Oops!

One day I was busily working away at my desk when the fire alarm went off. There had been no announcement ahead of time to tell us this was a drill so we took it seriously and evacuated the building. We stood out on the ramp and watched as ARFF came zipping up in fire trucks and entered Concourse A in full gear. We all wondered what on earth was going on. Finally we got the all-clear to go back inside. Later the airport texted this explanation:

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DOH! I have to imagine the poor chef at Chili’s was just a wee bit embarrassed!

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Good To Know

As luck would have it I had not one but two pilot friends at the airport the day this text came through:

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Since both fly out of the concourse that is serviced by the South Matrix I was able to give them a heads up about the potential for delays with baggage. Fortunately the problem was quickly resolved and neither were affected.

OK, I admit it – I like getting texts from the airport. It gives me an interesting glimpse into some of the things going on behind the scenes. Plus it’s a good reminder about all the people (and K9s) who are working hard around the clock to monitor operations and make sure everything is going smoothly. But just once it would be nice to get a text message that’s a little more upbeat.  Something like: “Hey Jenn, how are you? Just wanted you to know we’re using runways 10L and 10R this morning. Have a nice day!” Is that really so much to ask?

Note: I finished the rough draft of this post on a Sunday with the intent to publish the next day.  I suppose it should come as no surprise that I woke in the wee hours of Monday morning to discover I had a text.  You’ll never guess who it was from!

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Feeling the Love

IMG_1395Soon after I started this blog several people mentioned that it reminded them of how much they used to enjoy the airport… before they had to deal with it every day. After months/years of the “daily grind”, the airport lost its magic somehow. I remember being a bit dismayed. Lose its magic? Oh dear! Will that happen to me too? Well fear not intrepid readers – I’m happy to report that after over a year on the job I still love the airport as much as I did the day I first walked in the door!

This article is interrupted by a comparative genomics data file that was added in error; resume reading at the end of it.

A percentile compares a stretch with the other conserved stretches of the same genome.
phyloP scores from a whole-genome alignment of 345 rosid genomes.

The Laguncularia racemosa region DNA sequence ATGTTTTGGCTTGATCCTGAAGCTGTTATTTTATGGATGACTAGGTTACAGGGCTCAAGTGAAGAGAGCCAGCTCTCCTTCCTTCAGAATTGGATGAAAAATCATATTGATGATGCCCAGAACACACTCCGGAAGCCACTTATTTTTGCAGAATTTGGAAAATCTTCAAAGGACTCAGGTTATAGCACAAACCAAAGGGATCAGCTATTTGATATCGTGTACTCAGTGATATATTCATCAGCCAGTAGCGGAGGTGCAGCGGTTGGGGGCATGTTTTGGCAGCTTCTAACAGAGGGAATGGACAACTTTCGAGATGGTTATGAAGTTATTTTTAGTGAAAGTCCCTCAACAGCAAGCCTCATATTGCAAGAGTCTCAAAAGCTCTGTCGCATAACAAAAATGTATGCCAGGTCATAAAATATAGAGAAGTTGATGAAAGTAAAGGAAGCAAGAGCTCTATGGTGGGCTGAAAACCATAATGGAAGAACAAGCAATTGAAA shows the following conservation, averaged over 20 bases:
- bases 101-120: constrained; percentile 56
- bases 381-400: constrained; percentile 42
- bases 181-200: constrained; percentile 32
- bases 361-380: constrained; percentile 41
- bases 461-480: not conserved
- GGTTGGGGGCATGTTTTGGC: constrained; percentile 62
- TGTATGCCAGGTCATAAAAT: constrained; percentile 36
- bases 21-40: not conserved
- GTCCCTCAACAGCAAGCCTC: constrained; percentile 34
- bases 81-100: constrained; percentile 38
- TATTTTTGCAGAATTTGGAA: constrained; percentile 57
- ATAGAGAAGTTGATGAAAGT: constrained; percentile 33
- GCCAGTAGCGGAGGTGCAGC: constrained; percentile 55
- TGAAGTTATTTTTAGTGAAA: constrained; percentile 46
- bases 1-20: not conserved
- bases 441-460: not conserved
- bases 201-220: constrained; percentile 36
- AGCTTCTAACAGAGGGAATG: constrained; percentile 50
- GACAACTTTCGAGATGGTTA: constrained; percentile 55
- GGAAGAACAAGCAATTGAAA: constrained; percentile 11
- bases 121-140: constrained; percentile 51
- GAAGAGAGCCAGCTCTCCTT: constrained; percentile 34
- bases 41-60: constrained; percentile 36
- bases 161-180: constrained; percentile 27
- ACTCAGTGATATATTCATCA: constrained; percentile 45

The Airplanes

IMG_0976I don’t care how much of a grind my job gets to be, I don’t see anything ever changing my love of airplanes. I’ve seen more planes take off, land and taxi by the window than I can possibly count and I still get just as excited every time. Airplanes are never boring to me.  Besides, I never know what might fly in.  F-18s, T-38s, KC-135s, and AirForce 2 have all “dropped by” while I’ve been there. Plus I’ve seen some really cool business jets. And you never know what chartered airplane might be sitting on the ramp.  There is always something new and interesting to see.

The Ground Equipment

IMG_1405Thought I might not like snowplows as much now that I’ve sat in one? Wrong!!! Sure, I sat in one, but not while it was snowing. Or on a runway. Or in a convoy. Or at night. I still love broom trucks too. And I still love deicing rigs. And ARFF equipment. And mobile conveyors. Basically, if it gets to go tooling around the airfield then I’m a fan. Well… OK, I’m not a fan of the honey wagons (aka lav trucks). Sorry, but I’ve gotta draw the line somewhere!

The Mobile Stairs

IMG_1398Be honest – when I didn’t mention the mobile stairs in that last paragraph you thought maybe, just maybe, I’d gotten over my thing for stairs trucks. Nope! They are still my favorite piece of ground equipment! About a year ago someone with a sick sense of humor parked a set of motorized stairs outside my office where I would have to see it day after day. Can you believe it is STILL parked there – nearly a year later? That’s cruel and unusual punishment! I found out recently that the airport conducts auctions periodically to sell off assets that are no longer needed. I asked if we ever sell stairs trucks and I got a blank stare in return. I had to explain what a stairs truck is.  Again.  Clearly, I still have work to do!